Tuesday, July 30, 2019

Are Diesel-Engine Car Owners in a Trap Which Forces them to Continue Running Polluting Vehicles?

Many unfortunate UK owners of diesel powered cars feel they have been duped into buying them by false "green" promises about diesel vehicles. 

They think that although they never sought to contribute to city air pollution, they are trapped into continuing to run their polluting vehicles. At least, they do resolve themselves not to take action until they trade in their current vehicle, often not until several years time.

It has been commonly accepted that if you own a diesel vehicle, not by your own preference, but having been encouraged to own a diesel by the government. You are left with no alternative but continue. 

Via Wikipedia - Donald Trung Quoc Don (Chữ Hán: 徵國單) - CC BY-SA 4.0
But, the fact is that you don't have to continue! You do have an alternative to using it, as is.  

You don't need to feel vaguely uncomfortable every day "doing the school run", knowing now what we do, about the health dangers to children from tiny "particulates" in your car's exhaust, for example

Running a polluting diesel is easy to put-right, and it need not cost you in the long termIt could even save you money.

As explained in our press release below, most diesel engines can be converted to run on liquid natural gas (LNG).

Having done that, owners would preferably run them on carbon neutral bio-LNG from anaerobic digestion. But, supplies aren't universally available, whereas LNG is.

LNG conversion, essentially by adding gas storage cylinders to your vehicle, costs a couple of thousand pounds. But, you’ll soon recover that at the pump in cheaper fuel, over 12-18 months (c.10,000 miles).

Increasing numbers of LNG filling stations are being opened. Information about that is here.

This was just one of the topics featured during the recent ADBA "Global outlook for biomethane and infrastructure development" event co-located with the World Biogas Summit earlier this month.

Anaerobic Digestion and Bioresources Association - PRESS RELEASE (July 2019): 

Birmingham biogas trade event to show the way on Bio-LNG

Bristol City Mayor Martin Rees announced on Thursday last week [20 June 2019] a consultation on proposals to ban diesel cars from the city to tackle air pollution, which is now a bigger killer than tobacco and three times larger than Aids, tuberculosis and malaria combined.

The UK government has said it will ban the sale of diesel cars from 2040. It would seem that if you own a diesel, having been encouraged to own a diesel by the government, you have been left in a no-win situation.  

Not so. Most diesel engines can be converted to run on liquid natural gas (LNG) – preferably carbon neutral bio-LNG from anaerobic digestion. It will cost a couple of thousand pounds but you’ll soon recover that at the pump over 12-18 months (c.10,000 miles).

There are over 20m LNG cars in the global fleet and, for HGVs, Bio-LNG is rapidly gaining traction as fuel – as it reduces CO2 emissions by over 85%, NOx emissions by 50-70%, and almost zero particulate matter. 

It has been found that fleet operators who switch to renewable natural gas (biomethane) more than exceed what is required under the benchmark minimum standard for emissions. Fuel savings are notable too.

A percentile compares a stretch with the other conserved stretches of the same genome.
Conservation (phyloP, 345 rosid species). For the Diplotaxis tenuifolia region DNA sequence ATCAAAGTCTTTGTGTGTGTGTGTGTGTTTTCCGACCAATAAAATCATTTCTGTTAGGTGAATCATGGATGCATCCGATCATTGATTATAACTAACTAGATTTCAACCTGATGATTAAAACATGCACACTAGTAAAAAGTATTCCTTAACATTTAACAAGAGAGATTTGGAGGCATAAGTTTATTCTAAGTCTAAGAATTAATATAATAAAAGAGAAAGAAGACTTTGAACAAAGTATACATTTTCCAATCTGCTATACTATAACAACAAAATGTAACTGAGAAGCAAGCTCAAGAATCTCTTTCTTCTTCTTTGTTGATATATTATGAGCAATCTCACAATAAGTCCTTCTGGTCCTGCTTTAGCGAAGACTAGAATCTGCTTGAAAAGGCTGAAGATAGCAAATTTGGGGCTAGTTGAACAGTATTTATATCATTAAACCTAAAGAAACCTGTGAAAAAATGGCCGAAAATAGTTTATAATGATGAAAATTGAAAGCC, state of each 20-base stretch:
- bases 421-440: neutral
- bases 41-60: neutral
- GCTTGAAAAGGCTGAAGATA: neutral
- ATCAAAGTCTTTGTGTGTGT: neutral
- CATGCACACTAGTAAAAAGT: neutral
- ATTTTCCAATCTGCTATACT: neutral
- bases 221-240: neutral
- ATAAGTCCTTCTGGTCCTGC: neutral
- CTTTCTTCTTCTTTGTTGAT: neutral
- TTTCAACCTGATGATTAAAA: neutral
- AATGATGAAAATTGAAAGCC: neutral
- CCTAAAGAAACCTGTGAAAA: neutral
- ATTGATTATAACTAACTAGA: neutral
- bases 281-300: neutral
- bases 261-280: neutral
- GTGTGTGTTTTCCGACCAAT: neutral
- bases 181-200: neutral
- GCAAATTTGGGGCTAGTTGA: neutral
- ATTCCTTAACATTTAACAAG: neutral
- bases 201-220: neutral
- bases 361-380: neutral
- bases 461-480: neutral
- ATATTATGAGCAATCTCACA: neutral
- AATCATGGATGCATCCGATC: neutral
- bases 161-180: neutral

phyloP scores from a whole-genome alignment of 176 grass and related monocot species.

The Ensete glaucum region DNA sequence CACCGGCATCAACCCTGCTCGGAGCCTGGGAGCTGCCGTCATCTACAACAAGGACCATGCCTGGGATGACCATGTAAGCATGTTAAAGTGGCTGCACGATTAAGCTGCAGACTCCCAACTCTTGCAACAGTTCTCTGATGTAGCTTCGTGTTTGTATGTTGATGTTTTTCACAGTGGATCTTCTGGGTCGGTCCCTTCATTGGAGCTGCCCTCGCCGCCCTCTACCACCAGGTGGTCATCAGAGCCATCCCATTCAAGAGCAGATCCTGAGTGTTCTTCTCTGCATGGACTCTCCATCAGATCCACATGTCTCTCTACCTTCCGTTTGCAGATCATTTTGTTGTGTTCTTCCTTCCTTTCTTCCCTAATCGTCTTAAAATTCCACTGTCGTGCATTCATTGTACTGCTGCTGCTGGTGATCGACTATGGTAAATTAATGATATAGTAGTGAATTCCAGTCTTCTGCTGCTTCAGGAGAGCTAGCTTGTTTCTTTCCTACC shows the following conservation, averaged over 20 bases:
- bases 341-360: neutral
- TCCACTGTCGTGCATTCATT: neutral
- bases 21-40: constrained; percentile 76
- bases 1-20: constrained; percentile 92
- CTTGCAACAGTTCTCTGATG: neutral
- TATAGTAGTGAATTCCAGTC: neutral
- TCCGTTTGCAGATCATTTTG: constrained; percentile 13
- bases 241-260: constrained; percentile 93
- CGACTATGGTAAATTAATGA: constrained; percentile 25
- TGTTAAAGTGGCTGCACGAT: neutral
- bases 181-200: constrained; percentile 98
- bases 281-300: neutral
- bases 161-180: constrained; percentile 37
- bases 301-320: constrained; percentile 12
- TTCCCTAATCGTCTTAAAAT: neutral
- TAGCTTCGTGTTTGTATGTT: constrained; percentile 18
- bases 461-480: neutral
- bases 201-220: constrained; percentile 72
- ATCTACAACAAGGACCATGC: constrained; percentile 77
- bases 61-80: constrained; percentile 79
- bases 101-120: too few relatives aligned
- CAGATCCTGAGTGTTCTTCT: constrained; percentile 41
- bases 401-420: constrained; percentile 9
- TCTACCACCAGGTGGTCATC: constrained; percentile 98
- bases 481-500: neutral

With costs that are typically 33% less – and in some instances, as much as 50% less – operators can see that biogas makes commercial sense. It means that the filling-station infrastructure is emerging too.

The shift makes economic sense.  London and Norwich have been taking the lead on the introduction of what are known either as Low Emissions Zones or Clean Air Zones with another 30 cities and local authorities across the UK set to introduce similar measures.

Under these schemes buses and HGVs failing to meet minimum standards face charges for entering the zones of £200 a day. Such zones are commonplace in cities across mainland Europe.

Meanwhile biomethane as fuel for transport has been boosted by an EU directive requiring Member states to ensure a sufficient number of publicly accessible refuelling points to allow the circulation of CNG vehicles both in urban and sub-urban areas and on the TeN-T core network, ideally every 150 km, to be built by end-2025.

Furthermore, the government’s Renewable Fuel Transport Obligation has increased the biofuels volume target, including biomethane, from the current 4.75% to 9.75% in 2020, and 12.4% in 2032.

 The future of Bio-LNG will be a key theme at both UK AD and World Biogas Expo 2019 and its co-located thought-leadership forum World Biogas Summit on 3rd-4th July in Birmingham.

CNHi Industrial will display its IVECO Stralis Natural Power truck and latest FPT Industrial Natural Gas engines, whilst New Holland will showcase the innovative Methane-Powered Concept Tractor, combining visionary design with advanced and sustainable biomethane combustion, a key element in the Energy Independent Farm™ concept, which sees farmers producing fuel from waste products.

 - Press Release Ends -

Other top topics during the 2019 Biogas Summit earlier this month were:
  • UK Cities ramp up the fight against air pollution
  • Bio-LNG gains traction as a solution to reduce carbon emissions from vehicles
  • Prototype tractor and other vehicles on display at UK AD and World Biogas Expo
More information is available on the 2020 World Biogas Summit here.

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